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Consuming Passions: The Record As An Art Object

When photographs of current rock & roll stars appeared on long playing disc in the 1970's, it was considered by collectors of these artists a brilliant new merchandising gimmick - The Picture Disc. But collectors of vintage discs recognized an old idea being re-played, one that went back 50 years or more, depending on definition.

The definition of a picture is a design, pattern or photograph stamped into, printed on or laminated to the major portion of a gramophone disc - as opposed to on just the usual label area. Using this criteria the first picture discs were issued circa 1900!

Most Canadians are familiar with the brown 7" discs Emile Berliner produced after moving his operation to Montreal in 1899. Many of these featured the famous His Master's Voice logo with Berliner Gram-o-phone around the perimeter embossed into the reverse. This technique would soon be seen on European records during the single-sided period. Odeon used its Tower design, Pathe the crowing cock perched on a Pathe disc and English Columbia effectively displayed their Magic Notes trademark against a hatched background. Also some North American Red Seal pressings had simply Victor Records in large type face stamped on the reverse.

The general demise of single face records did not mean the end of this practise. Often the unused 4th, 6th 8th side of an early orchestral or operatic album set was embellished by RCA Victor. Later, during the thirties & forties, various sized radio transcriptions had a blank side to decorate. Victor showed both its Lightning RCA and His Master's Voice designs combined with a large RCA Victor against a spider web background. This, and the Tower of London on BBC Transcriptions being two of the most attractive examples.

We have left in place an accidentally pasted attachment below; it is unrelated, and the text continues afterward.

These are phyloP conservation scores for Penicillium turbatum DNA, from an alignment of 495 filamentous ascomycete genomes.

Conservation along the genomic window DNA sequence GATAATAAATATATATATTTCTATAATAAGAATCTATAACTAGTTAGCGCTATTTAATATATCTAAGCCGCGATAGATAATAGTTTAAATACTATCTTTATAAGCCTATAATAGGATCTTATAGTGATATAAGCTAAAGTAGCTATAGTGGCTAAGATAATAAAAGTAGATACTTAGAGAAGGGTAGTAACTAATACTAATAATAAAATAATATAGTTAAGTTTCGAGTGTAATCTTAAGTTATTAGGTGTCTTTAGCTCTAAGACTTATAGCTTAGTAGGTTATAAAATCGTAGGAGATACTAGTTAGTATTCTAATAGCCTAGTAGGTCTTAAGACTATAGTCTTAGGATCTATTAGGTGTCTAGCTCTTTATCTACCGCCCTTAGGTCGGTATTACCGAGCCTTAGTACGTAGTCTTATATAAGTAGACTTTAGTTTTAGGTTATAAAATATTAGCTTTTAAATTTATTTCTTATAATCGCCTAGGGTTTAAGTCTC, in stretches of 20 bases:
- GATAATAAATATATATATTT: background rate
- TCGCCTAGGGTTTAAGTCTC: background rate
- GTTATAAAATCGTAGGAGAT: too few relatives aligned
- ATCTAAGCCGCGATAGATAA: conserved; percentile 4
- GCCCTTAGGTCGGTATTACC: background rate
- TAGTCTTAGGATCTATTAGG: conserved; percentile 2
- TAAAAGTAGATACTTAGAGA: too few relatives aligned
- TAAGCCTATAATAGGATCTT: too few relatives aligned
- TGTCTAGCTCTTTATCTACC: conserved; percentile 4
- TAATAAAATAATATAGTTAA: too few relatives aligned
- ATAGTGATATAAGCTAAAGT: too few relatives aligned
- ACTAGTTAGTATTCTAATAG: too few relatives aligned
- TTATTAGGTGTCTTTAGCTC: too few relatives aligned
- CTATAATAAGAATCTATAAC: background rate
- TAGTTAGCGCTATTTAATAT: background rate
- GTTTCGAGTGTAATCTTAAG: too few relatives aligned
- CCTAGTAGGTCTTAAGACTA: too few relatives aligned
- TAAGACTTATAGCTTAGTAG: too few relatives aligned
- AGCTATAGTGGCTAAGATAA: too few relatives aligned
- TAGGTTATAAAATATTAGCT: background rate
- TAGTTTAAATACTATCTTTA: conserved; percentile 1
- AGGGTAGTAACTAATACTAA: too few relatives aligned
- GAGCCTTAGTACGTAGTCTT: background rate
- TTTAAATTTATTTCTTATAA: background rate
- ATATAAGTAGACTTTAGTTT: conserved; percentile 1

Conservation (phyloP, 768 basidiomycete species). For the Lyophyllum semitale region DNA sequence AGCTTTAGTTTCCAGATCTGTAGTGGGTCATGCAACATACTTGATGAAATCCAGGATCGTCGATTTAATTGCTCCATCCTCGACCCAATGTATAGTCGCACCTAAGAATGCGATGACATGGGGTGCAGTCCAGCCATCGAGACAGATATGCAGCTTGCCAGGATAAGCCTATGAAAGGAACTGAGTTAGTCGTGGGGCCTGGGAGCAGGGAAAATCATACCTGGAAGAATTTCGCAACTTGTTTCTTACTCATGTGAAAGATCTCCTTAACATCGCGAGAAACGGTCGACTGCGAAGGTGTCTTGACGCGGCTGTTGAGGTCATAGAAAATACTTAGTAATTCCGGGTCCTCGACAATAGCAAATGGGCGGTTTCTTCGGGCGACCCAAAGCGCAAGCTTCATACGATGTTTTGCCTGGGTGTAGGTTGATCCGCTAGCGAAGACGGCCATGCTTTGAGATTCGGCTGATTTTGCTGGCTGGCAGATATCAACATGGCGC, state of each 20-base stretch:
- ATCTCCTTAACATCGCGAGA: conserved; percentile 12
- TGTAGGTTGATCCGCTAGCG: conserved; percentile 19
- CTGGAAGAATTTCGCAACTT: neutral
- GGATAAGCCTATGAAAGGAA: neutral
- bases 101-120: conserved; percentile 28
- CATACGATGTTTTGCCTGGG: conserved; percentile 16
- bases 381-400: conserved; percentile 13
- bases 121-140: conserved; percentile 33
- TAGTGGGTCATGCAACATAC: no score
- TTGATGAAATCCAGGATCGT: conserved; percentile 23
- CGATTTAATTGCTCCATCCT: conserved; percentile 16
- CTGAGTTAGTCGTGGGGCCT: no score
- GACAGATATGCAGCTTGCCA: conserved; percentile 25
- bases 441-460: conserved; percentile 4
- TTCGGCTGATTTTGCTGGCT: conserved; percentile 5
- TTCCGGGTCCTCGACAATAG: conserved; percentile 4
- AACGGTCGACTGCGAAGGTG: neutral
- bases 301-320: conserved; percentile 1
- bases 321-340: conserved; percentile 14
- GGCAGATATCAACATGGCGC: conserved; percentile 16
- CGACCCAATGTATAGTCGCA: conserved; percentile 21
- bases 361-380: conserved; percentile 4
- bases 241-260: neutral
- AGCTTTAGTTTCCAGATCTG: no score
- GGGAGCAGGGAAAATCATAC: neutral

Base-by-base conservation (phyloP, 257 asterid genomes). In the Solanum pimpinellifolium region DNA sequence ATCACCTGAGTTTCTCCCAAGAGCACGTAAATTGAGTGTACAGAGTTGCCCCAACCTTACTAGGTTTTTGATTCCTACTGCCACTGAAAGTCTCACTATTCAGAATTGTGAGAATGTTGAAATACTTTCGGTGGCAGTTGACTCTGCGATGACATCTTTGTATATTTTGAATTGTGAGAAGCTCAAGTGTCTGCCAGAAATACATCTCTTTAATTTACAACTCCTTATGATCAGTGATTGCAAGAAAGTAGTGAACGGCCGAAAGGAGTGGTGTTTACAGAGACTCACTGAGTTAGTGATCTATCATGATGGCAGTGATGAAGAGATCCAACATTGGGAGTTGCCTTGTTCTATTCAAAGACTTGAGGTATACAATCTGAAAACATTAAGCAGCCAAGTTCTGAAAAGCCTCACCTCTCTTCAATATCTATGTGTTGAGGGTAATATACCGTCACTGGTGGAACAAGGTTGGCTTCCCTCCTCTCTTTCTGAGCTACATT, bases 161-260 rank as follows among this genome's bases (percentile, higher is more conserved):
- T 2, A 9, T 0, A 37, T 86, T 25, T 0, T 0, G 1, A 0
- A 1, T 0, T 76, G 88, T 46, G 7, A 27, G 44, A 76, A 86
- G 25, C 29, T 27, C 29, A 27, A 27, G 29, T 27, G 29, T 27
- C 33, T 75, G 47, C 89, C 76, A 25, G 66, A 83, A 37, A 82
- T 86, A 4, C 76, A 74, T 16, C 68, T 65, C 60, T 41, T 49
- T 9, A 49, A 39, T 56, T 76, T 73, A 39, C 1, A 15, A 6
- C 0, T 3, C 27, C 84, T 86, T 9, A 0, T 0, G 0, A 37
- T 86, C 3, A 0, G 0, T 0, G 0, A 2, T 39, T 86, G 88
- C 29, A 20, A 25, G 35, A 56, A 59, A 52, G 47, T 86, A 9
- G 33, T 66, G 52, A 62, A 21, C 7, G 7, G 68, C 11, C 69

The first discs to have photographs (in black & white) printed on their reverse were produced by the New York based Talk-0-Photo circa 1920. The fourteen known examples of these exceptionally rare six-inch diameter discs featured the voices and photos of silent film stars H.B. Warner, Gloria Swanson and others. During the early thirties the single face 10 paper record Hit of the Week sometimes printed portraits of the artist - Rudy Vallee & Eddie Cantor being two examples.

A serious slump in record sales in the early depression years compelled some new merchandising ideas, and the picture disc was one of them. To promote the signing of the Casa Loma Orchestra in 1933, Brunswick issued a pair of 7" picture discs. One displayed a photograph of the orchestra laminated under clear plastic or vinyl. This was certainly one of the first pictures cover the actual playing surface of a disc.

RCA Victor also started issuing double-sided laminated picture discs during this period in both 10" and 12" sizes. But rather than just depicting the company logo or a photo of the performer, RCA had artists produce some striking monochromatic designs in the contemporary Art Deco style. Only about a dozen were issued. The famous tenor Enrico Caruso, country star Jimmie Rodgers and conductor Leopold Stokowski appeared on 10" discs while composer Noel Coward and band leader Paul Whiteman graced 12" versions. Whiteman also had a 7" disc issued to commemorate the 1939 New York World's Fair.

Picture records were also pressed in Europe with the infamous Adolf Hitler 1935 7" issue sought after by both collectors of records and military memorabilia.

Around 1940 RCA and The Talking Book Corp. collaborated to produce the Famous label. These 8" flexible laminated discs had photos of film stars Joe E. Brown, John Barrymore, Franchot Tone and Luise Rainer on four of five issued. An obscurity from this period is the disc showing Canadian born evangelist Aimee Semple McPherson rising to heaven after her death! (label unknown)

During most of the 1940's picture discs were made primarily for children. Now in full color, these were usually small records of five, six, seven or occasionally 10" diameter of paper or cardboard under clear vinyl. The Record Guild of America product is typical of the genre.

Probably the most well known and most abundant example of vintage picture records is the Vogue. Although Vogue was extant only from spring 1946 to spring 1947, about 75 discs have been catalogued, exclusive of promotional items. But examples of all have not yet been found. Perhaps the fact that most Vogue artists were at or near the beginning or end or their recording careers did not help sales. The discs were primarily 10" diameter with the art work laminated to an aluminium core under clear vinyl. The full color illustrations are in the naive but delightful comic strip and advertising style typical of the 1940's. An obscure disc of Pope Plus XII issued around this time is very similar to a Vogue pressing. Intrepid collectors I'm confident, have and will uncover many other rarities that fit the definition of picture disc.